Have you noticed how we consumers are being swayed into buying products by the advertisers? There's a psychology behind what makes us buy things. Maybe those stores and their advertisers are in cahoots to make us hungry enough to buy their stuff!

A few years ago, a lady in my exercise class sold athletic clothing. She told us about her product line and showed us her catalog. The clothing looked very nice, but it was a bit too pricy for me. My other rationale was — did I need to look stylish while working out, or impress anyone? The lady told one of her interested customers about a hot-selling item. She said that it was available in Merlot, but she was out of the Chocolate Brown.

Anyone hearing part of the conversation might have wondered if she was selling something in a bottle, or perhaps some brownies. Someone else in the class mentioned how labels on things had become yummy-sounding. They talked about nail polishes, too — with colors that not too many of us knew existed (e.g., Shrimp, Crab, and Lobster). The younger ladies clued me in, that those names designated various shades of coral. These days, it's hard to tell if we're reading something off the menu at a restaurant, or selecting a tantalizing color.

As I shopped yesterday for a few miscellaneous items, I found myself among a myriad of candles. I enjoyed sniffing those delicious flavors, including: Berry Burst, Vanilla, Tropical Shower, Honeysuckle Cream, Warm Apple Pie, Hazelnut Cream, Apricot Mango, Honeydew, Fresh Petals, Sweet Cherries, and Waterfall. Before I knew it, my mind had taken me to: a garden, a tropical forest, my mother's old honeysuckle trellis, a restaurant, and my own kitchen.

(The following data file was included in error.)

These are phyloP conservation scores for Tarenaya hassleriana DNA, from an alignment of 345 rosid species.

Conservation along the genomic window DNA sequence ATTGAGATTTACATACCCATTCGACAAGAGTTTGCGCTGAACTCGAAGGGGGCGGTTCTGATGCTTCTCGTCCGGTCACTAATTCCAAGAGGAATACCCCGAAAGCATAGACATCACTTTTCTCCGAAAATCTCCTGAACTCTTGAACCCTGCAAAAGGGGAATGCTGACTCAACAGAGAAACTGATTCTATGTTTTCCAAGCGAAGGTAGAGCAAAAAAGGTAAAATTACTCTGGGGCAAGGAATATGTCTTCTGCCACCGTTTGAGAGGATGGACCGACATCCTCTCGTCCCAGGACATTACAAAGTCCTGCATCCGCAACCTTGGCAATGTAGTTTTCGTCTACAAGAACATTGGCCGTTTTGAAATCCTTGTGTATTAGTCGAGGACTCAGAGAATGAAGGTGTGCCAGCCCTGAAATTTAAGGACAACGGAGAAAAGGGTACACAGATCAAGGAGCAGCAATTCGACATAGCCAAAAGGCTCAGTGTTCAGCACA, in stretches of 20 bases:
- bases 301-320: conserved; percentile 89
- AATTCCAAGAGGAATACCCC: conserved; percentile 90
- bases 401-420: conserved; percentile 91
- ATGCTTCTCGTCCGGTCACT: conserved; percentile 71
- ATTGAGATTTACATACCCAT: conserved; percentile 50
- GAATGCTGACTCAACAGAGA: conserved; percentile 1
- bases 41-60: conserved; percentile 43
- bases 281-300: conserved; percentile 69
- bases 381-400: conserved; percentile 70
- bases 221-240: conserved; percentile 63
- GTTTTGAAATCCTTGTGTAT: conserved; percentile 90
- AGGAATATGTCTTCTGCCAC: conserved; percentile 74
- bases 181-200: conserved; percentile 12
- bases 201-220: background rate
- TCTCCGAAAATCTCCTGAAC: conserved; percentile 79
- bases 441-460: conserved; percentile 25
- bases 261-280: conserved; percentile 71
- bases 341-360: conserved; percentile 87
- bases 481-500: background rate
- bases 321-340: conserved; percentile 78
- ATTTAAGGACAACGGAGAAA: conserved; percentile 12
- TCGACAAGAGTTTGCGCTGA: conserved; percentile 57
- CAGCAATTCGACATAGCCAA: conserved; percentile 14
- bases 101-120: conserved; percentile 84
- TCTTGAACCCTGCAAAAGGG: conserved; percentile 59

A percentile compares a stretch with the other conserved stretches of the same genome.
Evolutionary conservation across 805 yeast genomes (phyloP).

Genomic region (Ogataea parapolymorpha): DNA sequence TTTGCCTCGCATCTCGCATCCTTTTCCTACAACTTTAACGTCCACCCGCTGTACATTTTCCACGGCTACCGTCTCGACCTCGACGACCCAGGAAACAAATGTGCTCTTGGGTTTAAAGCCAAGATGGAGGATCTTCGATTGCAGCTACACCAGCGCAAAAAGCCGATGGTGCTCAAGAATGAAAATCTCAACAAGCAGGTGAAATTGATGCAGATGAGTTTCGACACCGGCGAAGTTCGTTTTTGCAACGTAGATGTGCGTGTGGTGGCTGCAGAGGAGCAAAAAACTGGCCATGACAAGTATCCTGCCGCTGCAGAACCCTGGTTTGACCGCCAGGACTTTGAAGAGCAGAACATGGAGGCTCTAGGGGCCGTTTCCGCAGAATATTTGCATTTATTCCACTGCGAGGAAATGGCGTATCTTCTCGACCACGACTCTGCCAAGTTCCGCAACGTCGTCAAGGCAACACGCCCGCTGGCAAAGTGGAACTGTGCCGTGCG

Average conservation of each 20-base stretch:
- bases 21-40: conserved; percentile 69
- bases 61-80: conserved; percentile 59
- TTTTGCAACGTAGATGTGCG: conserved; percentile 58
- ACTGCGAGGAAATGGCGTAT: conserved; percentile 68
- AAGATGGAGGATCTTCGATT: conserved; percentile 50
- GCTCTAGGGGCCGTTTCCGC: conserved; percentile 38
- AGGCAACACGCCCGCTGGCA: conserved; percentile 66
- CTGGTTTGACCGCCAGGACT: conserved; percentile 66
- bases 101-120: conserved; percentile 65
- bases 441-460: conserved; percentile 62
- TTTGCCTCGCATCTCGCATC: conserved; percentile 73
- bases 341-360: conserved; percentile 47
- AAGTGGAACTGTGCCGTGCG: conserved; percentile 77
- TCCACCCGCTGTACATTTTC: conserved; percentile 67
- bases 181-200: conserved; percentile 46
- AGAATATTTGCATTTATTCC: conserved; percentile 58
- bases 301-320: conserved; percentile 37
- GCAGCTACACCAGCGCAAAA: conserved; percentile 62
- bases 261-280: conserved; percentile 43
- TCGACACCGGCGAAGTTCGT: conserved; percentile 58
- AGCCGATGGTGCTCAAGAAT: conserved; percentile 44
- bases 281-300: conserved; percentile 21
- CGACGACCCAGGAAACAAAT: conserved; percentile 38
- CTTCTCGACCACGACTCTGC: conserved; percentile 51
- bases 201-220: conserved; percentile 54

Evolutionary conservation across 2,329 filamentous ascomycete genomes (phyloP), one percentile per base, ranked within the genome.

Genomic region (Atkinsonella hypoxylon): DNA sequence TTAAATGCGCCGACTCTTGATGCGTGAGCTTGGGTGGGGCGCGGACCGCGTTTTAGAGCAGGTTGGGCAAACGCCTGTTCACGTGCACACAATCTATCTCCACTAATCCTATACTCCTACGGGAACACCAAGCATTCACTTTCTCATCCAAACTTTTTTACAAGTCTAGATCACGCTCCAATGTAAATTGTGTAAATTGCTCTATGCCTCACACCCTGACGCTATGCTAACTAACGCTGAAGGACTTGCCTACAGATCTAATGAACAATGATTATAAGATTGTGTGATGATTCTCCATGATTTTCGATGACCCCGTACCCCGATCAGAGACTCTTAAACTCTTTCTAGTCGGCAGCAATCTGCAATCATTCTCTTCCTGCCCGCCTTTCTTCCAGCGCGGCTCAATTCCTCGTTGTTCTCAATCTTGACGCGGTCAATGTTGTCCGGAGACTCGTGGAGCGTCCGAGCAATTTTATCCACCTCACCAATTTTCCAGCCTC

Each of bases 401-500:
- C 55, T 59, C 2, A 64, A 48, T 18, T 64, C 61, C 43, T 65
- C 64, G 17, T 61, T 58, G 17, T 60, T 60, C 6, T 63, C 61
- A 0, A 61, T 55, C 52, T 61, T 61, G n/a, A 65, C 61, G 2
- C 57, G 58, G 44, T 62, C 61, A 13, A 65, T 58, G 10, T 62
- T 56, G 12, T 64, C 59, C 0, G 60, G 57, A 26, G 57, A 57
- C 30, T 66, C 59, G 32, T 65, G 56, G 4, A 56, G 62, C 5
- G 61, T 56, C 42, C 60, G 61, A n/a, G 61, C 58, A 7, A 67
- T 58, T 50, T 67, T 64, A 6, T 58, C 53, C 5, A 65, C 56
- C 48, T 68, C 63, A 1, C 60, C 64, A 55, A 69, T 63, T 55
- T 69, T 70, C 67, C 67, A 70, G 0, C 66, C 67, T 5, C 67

As I showered and dressed this morning, I paid particular attention to the products that I used. My hand soap is Vanilla Sugar & Rice, while my orange glycerin soap is Fresh Melon. My deodorant is Wood Spice. My blush is Rich Berry, and the lipstick that I selected for the day is called Nectarine.

Those advertisers are definitely trying to appeal to our senses, and to our taste buds. They want us to associate a product with a food, so we'll buy it. What an epiphany! No wonder we often struggle with keeping our weight under control! The subtleties are all around us. Delicious flavors aren't just for ice creams anymore — or, cookies, or candies, or other calorie-laden temptations.

I just remembered that I need to get a new box of hair dye today. Let's see, do I usually get Raspberry Crème? Or, was it the Nutmeg Torte, or the Cinnamon Stick? After that errand, I might visit my favorite coffee house (unless I can resist the temptation), and get a Caramel Latte. No, make that a Gingerbread Latte with extra whipped cream. Does that sound good to you?

As we think about sniffing, tasting, drinking and wearing, let's remember some wisdom from the scriptures:

Does that sound good to you?

[Jesus said] "Therefore I tell you, do not worry about your life, what you will eat or drink; or about your body, what you will wear. Is not life more important than food, and the body more important than clothes?" (Matthew 6:25 NIV).

[The apostle Paul wrote] So whatever you eat, or drink or whatever you do, do it all for the glory of God (1 Corinthians 10:31 NIV).